Falling iguanas forecast for chilly Florida Christmas

Orlando: With unexpectedly cold weather in the forecast and pandemic-related curfews in some places, Florida is about to have a Christmas unlike any other in recent memory, and it may involve falling iguanas.

The National Weather Service earlier this week warned that South Florida could experience the coldest Christmas Day in 21 years. Morning lows on Saturday could drop to between on and 10 degrees celsius, the weather service said.

A stunned iguana lies in the grass in Oakland Park, Florida, after cold weather earlier this year.Credit:AP

“ Brrr! Much colder temps expected for Christmas," the National Weather Service in Miami tweeted earlier this week. “Falling iguanas are possible."

Because they are cold-blooded reptiles, iguanas living in South Florida trees often become immobile in chilly weather, causing them to drop to the ground when the thermometer plummets, although they are still alive.

In Jacksonville, the temperature was expected to drop from about 26 degrees on Thursday to around -1 degree on Friday, putting it on the path to being one of the five coldest Christmas Days on record, according to the National Weather Service in Jacksonville.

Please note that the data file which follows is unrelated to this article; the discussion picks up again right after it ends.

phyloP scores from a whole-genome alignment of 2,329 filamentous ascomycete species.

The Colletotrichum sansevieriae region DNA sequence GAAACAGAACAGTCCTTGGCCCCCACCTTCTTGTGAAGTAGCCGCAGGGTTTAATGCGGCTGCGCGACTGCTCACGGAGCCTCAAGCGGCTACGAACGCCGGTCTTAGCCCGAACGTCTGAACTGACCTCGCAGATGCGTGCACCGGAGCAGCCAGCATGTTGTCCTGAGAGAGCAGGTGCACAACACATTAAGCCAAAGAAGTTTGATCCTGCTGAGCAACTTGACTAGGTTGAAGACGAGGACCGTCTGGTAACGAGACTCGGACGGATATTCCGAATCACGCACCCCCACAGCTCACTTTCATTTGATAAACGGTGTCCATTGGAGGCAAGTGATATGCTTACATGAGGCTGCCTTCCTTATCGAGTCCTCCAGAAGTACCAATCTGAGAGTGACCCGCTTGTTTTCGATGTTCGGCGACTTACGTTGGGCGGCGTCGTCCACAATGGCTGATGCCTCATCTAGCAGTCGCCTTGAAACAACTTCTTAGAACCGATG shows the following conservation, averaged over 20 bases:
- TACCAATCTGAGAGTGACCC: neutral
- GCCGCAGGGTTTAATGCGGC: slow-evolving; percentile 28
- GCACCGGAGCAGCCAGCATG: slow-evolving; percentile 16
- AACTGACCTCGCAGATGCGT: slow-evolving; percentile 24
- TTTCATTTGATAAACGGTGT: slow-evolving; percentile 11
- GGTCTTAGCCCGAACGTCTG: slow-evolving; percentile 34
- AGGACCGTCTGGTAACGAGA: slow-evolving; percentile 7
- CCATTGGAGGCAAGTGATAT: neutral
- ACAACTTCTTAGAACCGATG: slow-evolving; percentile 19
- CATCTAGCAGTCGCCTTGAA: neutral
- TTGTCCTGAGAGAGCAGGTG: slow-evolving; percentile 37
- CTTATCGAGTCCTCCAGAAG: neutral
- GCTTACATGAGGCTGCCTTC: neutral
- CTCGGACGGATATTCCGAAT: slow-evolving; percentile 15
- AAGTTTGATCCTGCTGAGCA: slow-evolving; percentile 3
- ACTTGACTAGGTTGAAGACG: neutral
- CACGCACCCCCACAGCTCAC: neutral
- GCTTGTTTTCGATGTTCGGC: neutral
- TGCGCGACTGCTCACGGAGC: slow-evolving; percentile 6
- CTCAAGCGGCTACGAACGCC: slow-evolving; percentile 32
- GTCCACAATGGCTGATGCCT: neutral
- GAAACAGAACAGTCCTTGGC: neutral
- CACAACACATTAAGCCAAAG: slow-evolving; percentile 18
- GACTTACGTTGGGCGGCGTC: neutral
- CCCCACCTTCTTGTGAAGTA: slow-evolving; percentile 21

An iguana lies near a pool after falling from a tree in Florida in 2018.Credit:Frank Cerabino

A squall line with severe storms and fast-moving winds also was headed for north Florida on Christmas Eve.

Around the state, overnight shelters were opened to take in people who would otherwise be exposed to the cold, including several churches that were planning to hold Christmas services. Many of the shelters promised social distancing and protective equipment to prevent the spread of the novel coronavirus.

The pandemic also was impacting a Space Coast tradition – Surfing Santa Day, which takes place the day before Christmas. Normally drawing hundreds of surfers in Santa costumes to the Cocoa Beach surf and thousands of their cheering supporters on the beach, this year's event was moved online. Participants were encouraged to individually go surfing or paddle-boarding at their favourite spot and post photos or videos to social media.

But Santa was getting help from one Florida state official.

With tongue firmly planted in cheek, Florida Agriculture Commissioner Nikki Fried this week issued “a certificate of animal movement," permitting Santa Claus and his wife, as well as their reindeer, “to enter and exit all homes, domiciles, encampments, and premises in the state of Florida between the hours of 8:00 PM on December 24 and 7:00 AM December 25, through or over any US border port."

“Given the challenges of this year, we want to ensure Santa Claus can safely travel the state and spread Christmas joy to all of Florida’s children,” Fried said.

AP

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